Singapore is a contracting party under the Madrid Protocol. An international application may be filed with IPOS in Singapore. Singapore may also be designated as a country for trade mark protection in an international application filed under the Madrid Protocol from a member country.

Singapore is ranked third in the world and top in Asia for having the best IP protection in the World Economic Forum’s Global Competitiveness Report 2018. Singapore is also ranked fifth on the International Property Rights Index, which measures the strength of a country’s property rights regime, including both intellectual and physical property rights.

A trade mark can add value to your business. Using a trade mark can help customers easily identify and remember your products and services, allowing you to build customer loyalty and protect your market share.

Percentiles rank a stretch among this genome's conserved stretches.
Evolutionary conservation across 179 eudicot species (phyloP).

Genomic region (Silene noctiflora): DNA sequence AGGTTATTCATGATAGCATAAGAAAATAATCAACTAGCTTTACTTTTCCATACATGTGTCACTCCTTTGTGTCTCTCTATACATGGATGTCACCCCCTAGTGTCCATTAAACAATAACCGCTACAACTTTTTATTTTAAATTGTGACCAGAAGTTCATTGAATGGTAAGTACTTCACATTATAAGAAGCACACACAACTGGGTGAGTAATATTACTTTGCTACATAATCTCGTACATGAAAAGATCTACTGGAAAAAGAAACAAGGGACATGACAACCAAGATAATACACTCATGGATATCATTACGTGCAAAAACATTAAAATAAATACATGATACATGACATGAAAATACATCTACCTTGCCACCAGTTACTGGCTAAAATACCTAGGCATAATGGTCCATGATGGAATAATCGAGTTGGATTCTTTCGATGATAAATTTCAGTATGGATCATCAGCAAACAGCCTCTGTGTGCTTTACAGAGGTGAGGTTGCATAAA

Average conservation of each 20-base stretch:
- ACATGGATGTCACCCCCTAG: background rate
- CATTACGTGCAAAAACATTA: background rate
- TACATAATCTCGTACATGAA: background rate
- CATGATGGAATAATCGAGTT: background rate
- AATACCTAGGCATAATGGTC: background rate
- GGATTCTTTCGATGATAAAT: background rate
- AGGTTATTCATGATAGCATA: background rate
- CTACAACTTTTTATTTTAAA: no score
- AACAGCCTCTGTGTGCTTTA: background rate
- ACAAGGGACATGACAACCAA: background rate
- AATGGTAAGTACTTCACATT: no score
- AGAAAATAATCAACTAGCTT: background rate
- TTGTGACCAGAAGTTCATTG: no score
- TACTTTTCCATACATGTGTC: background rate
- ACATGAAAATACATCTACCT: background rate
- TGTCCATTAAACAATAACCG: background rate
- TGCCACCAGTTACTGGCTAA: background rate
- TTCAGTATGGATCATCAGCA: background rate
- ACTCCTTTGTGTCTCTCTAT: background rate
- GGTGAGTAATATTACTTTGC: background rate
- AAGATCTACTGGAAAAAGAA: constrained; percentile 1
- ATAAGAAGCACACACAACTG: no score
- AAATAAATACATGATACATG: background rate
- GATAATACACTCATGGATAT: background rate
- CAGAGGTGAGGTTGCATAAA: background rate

Sovereign Singapore can assist with trade mark applications in Singapore and can provide cost effective advice to clients on the acquisition, exploitation, use and enforcement of intellectual property rights on both a domestic and cross-border basis. We can also provide strategic advice to both established and developing companies.

For more information, please contact Desiree Tan.

Desiree Tan